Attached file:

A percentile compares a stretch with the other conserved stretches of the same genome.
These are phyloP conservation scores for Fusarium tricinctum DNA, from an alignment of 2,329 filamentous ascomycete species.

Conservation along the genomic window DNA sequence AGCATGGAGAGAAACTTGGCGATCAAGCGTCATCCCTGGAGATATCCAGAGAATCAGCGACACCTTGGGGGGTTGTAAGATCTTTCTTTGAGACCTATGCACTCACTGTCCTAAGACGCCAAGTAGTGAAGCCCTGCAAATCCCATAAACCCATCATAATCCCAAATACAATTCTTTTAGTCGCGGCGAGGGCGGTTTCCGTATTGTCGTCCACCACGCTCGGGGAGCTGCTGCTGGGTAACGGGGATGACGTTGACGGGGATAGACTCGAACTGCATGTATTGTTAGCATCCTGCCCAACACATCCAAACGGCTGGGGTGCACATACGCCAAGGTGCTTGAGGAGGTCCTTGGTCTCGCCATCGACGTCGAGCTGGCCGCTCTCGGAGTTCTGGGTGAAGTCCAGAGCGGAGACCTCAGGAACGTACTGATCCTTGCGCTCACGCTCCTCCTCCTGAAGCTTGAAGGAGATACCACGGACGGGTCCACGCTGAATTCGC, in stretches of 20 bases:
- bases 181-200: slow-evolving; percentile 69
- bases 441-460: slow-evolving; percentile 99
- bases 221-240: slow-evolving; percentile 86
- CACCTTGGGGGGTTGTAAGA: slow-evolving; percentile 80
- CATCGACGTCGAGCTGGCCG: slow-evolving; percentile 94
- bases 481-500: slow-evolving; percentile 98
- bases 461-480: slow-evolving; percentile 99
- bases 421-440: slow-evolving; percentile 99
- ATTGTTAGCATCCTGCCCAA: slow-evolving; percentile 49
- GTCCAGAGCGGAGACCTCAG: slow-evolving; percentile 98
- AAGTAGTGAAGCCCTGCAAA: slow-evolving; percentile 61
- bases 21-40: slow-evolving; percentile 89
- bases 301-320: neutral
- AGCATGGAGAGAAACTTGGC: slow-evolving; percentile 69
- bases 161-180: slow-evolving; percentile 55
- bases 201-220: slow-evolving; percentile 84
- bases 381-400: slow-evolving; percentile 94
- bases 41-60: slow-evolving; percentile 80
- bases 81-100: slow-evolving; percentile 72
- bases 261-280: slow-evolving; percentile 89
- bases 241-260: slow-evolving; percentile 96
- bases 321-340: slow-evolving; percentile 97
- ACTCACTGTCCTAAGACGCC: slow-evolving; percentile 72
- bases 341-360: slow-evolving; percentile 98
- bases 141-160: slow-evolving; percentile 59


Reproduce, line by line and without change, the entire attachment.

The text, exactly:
A percentile compares a stretch with the other conserved stretches of the same genome.
These are phyloP conservation scores for Fusarium tricinctum DNA, from an alignment of 2,329 filamentous ascomycete species.

Conservation along the genomic window DNA sequence AGCATGGAGAGAAACTTGGCGATCAAGCGTCATCCCTGGAGATATCCAGAGAATCAGCGACACCTTGGGGGGTTGTAAGATCTTTCTTTGAGACCTATGCACTCACTGTCCTAAGACGCCAAGTAGTGAAGCCCTGCAAATCCCATAAACCCATCATAATCCCAAATACAATTCTTTTAGTCGCGGCGAGGGCGGTTTCCGTATTGTCGTCCACCACGCTCGGGGAGCTGCTGCTGGGTAACGGGGATGACGTTGACGGGGATAGACTCGAACTGCATGTATTGTTAGCATCCTGCCCAACACATCCAAACGGCTGGGGTGCACATACGCCAAGGTGCTTGAGGAGGTCCTTGGTCTCGCCATCGACGTCGAGCTGGCCGCTCTCGGAGTTCTGGGTGAAGTCCAGAGCGGAGACCTCAGGAACGTACTGATCCTTGCGCTCACGCTCCTCCTCCTGAAGCTTGAAGGAGATACCACGGACGGGTCCACGCTGAATTCGC, in stretches of 20 bases:
- bases 181-200: slow-evolving; percentile 69
- bases 441-460: slow-evolving; percentile 99
- bases 221-240: slow-evolving; percentile 86
- CACCTTGGGGGGTTGTAAGA: slow-evolving; percentile 80
- CATCGACGTCGAGCTGGCCG: slow-evolving; percentile 94
- bases 481-500: slow-evolving; percentile 98
- bases 461-480: slow-evolving; percentile 99
- bases 421-440: slow-evolving; percentile 99
- ATTGTTAGCATCCTGCCCAA: slow-evolving; percentile 49
- GTCCAGAGCGGAGACCTCAG: slow-evolving; percentile 98
- AAGTAGTGAAGCCCTGCAAA: slow-evolving; percentile 61
- bases 21-40: slow-evolving; percentile 89
- bases 301-320: neutral
- AGCATGGAGAGAAACTTGGC: slow-evolving; percentile 69
- bases 161-180: slow-evolving; percentile 55
- bases 201-220: slow-evolving; percentile 84
- bases 381-400: slow-evolving; percentile 94
- bases 41-60: slow-evolving; percentile 80
- bases 81-100: slow-evolving; percentile 72
- bases 261-280: slow-evolving; percentile 89
- bases 241-260: slow-evolving; percentile 96
- bases 321-340: slow-evolving; percentile 97
- ACTCACTGTCCTAAGACGCC: slow-evolving; percentile 72
- bases 341-360: slow-evolving; percentile 98
- bases 141-160: slow-evolving; percentile 59